Further on is a waiting area fitted with basic airport seats. Here you’ll find stores selling food and travel necessities, as well as a bureau de change. There’s also a small souvenir shop nearby where you can pick up themed shirts and various other trinkets.

There are two cafés at the end of the terminal’s mid-section. Both establishments have their own dining areas and offer light meal options in addition to coffeehouse staples.

Apart from the lounges and snack stalls in the two concourses, these cafés are the only places airside where passengers can enjoy a meal. (The Hari Raya café-restaurant on the floor above was still “temporarily closed” as of 08 November 2022.)

Heading back down towards security, you’ll encounter another waiting area (mirroring the one we’ve just seen on the other side). This one also has snack shops and bureaux de change.

The rest of the passage, flanked by more duty free shops – mostly closed or running on curtailed trading hours – leads back down to security.

Departures concourses

The two concourses at the end of T1’s “arms” offer a more limited range of shopping and dining options. For example, the west concourse – housing gates 10-14 – is furnished with a café and two souvenir shops.

You’ll also find a WHSmith convenience store about a third of the way down T1’s west arm.


At present, all of T1’s remaining lounges are located along the two arms that lead to the boarding concourses. There were about half a dozen such facilities throughout the building before the pandemic, but the only ones that appear to have survived are:

  • PAGSS Premium Lounge (third-party; east departures concourse, near Gate 7)
  • Marhaba Lounge (third-party; west departures concourse, near Gate 9)
  • JAL Sakura Lounge (airline-run; west departures concourse, near Gate 15)

In addition, the Thai Royal Orchid Lounge (airline-run; west departures concourse, near Gate 9) seemed to be in operationally-ready condition when I walked past it on 08 November 2022. However, it was closed at the time and the Thai Airways website doesn’t state whether it’s currently in service.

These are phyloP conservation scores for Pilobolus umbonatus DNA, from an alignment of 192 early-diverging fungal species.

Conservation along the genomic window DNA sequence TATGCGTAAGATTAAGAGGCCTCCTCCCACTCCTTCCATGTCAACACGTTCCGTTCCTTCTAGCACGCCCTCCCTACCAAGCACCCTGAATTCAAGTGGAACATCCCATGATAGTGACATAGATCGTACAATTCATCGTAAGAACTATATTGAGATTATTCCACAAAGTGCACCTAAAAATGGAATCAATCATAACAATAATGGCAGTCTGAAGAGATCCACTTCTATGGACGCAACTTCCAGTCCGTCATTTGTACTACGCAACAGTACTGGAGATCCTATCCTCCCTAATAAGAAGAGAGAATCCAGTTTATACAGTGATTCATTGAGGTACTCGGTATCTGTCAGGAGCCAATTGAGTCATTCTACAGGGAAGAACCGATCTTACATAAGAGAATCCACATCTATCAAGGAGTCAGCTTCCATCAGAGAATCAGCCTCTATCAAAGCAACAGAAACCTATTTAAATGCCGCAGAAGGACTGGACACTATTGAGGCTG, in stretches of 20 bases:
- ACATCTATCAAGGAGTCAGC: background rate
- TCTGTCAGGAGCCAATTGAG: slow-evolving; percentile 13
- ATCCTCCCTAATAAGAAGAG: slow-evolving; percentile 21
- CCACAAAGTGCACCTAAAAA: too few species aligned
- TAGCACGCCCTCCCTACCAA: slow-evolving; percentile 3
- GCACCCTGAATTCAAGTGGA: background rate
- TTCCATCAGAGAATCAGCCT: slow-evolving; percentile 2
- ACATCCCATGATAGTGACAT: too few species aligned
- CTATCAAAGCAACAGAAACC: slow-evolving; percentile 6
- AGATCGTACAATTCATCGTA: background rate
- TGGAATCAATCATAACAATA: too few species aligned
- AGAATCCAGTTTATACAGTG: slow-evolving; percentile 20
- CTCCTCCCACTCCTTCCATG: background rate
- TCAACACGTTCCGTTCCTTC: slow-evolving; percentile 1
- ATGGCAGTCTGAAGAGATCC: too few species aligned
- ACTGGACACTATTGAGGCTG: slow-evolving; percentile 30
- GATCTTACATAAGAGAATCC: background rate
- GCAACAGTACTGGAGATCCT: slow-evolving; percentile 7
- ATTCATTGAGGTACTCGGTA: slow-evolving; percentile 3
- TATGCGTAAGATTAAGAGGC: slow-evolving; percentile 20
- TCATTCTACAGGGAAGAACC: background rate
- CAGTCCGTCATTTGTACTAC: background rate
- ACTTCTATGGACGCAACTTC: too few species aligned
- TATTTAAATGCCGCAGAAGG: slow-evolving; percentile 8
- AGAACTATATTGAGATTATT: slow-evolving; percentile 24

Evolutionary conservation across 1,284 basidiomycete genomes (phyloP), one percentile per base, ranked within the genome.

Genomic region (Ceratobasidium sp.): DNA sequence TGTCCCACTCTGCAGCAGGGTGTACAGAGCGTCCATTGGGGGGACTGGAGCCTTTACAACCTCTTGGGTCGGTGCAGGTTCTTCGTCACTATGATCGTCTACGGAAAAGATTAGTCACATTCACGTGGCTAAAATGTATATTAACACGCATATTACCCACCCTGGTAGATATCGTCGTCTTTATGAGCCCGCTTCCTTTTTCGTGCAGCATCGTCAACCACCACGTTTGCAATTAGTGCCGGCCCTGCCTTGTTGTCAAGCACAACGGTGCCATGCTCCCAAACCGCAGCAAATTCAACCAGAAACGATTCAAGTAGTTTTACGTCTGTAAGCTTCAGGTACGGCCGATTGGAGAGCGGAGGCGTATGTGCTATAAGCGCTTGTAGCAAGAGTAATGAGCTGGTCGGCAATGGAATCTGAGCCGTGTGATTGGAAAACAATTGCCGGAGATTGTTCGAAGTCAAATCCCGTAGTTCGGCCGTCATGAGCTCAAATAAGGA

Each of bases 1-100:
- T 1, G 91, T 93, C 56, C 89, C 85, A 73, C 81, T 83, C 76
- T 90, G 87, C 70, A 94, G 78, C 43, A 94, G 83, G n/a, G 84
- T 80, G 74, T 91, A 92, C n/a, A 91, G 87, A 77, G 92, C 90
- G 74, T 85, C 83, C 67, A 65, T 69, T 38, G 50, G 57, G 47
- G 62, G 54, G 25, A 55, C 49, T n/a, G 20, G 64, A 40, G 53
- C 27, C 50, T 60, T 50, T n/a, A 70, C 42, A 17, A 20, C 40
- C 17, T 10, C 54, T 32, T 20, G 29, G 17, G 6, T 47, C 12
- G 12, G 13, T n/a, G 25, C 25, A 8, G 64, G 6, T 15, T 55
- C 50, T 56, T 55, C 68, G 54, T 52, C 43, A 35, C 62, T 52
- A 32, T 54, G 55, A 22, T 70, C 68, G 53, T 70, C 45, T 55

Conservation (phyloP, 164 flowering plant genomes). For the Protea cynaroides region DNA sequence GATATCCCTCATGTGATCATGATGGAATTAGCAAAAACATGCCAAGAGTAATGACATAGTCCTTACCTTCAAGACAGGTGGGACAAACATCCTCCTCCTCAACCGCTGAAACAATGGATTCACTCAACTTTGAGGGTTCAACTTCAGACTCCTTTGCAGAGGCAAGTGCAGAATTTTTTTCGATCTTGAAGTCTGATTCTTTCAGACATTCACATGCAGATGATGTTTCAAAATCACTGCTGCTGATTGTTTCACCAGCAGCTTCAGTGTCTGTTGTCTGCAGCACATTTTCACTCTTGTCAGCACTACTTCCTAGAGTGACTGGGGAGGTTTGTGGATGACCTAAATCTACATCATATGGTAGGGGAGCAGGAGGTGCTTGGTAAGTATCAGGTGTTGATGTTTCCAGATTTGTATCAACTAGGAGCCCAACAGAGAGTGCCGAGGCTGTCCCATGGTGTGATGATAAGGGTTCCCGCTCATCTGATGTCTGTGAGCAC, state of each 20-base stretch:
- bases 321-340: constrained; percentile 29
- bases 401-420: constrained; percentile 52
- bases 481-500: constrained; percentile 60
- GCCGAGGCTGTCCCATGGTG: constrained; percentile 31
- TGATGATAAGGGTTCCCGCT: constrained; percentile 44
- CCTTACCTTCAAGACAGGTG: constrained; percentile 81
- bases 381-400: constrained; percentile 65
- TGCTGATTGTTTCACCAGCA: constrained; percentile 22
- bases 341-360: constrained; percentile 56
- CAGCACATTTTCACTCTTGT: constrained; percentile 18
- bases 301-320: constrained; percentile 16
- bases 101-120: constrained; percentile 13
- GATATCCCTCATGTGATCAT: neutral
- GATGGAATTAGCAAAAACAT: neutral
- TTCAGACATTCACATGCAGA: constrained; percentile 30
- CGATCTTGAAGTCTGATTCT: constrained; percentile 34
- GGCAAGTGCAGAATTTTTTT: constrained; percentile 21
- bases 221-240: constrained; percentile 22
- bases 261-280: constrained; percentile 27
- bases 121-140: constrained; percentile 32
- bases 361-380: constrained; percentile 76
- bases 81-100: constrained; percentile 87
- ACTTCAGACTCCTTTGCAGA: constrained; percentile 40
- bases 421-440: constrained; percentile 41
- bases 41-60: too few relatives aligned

Mid-section (Gates 1 and 16)

The two gates in the mid-section are set on a lower level and can only be accessed directly by stairs. Travellers with special needs are taken to these gates via service lifts located elsewhere.

There are no toilets available within the holding areas of these gates. Passengers in need of washroom facilities must run back upstairs, and then head back down once they’ve finished.

West departures concourse (Gates 9-15)

With the exception of Gates 1 and 16, T1’s boarding gates are concentrated in the building’s two arms. Turning right from the mid-section takes us into the western arm, where Gates 9-15 are located.

Gates 9 and 15 are located along the length of the arm, accessed via stairs that lead down to isolated holding areas. There are toilets near the top of the stairs but none down at the gates themselves.

Gates 10-14 are clustered like spokes around a hub-like concourse at the end of the arm. Note that the escalator only goes down, so you’ll need to take the stairs on either side if you wish to go back up. There are toilets available in the middle of the concourse.

East departures concourse (Gates 2-7)

The layout of the eastern arm is very similar to that of the western arm. The two are essentially mirror images of each other (except with different lounges, shops, and snack kiosks).

Gates 2 and 7 are located on a lower level with isolated holding areas, similar to Gates 9 and 15 in the other arm.

At the end of the corridor, stairs and an escalator lead down to a hub that’s virtually identical to its western counterpart.


The wearing of face masks remains mandatory on all forms of public transport (whether by land, sea, or air) throughout the Philippines. Executive Order No. 7 (dated 28 October 2022) sets out the current requirements in respect of public health protocols throughout the Philippines. Do note that whilst mask wearing is no longer obligatory in many settings – except in public transportation, medical facilities, and other sensitive locations as specified in the Executive Order – the vast majority of locals still don masks both indoors and outdoors. Private establishments might also impose stricter requirements within their own premises and ask all patrons to put on a mask before entering.

Physical distancing (or “social distancing”) remains recommended, but is not rigorously enforced in practice.

Not yet ready to pass through immigration and security? CLICK HERE to read my separate Airport Guide documenting MNL T1’s landside zone (i.e., the public area before border control).

3 responses to “Airport Guide: NAIA (MNL) Terminal 1, Departures – Airside

  1. Pingback: Airport Guide: NAIA (MNL) Terminal 1, Departures – Landside | Within striking distance·

  2. Pingback: Airport Guide: NAIA (MNL) Terminal 1, Arrivals | Within striking distance·

  3. Pingback: Airport Guide: Ninoy Aquino International Airport Terminal 1 (MNL T1) | Within striking distance·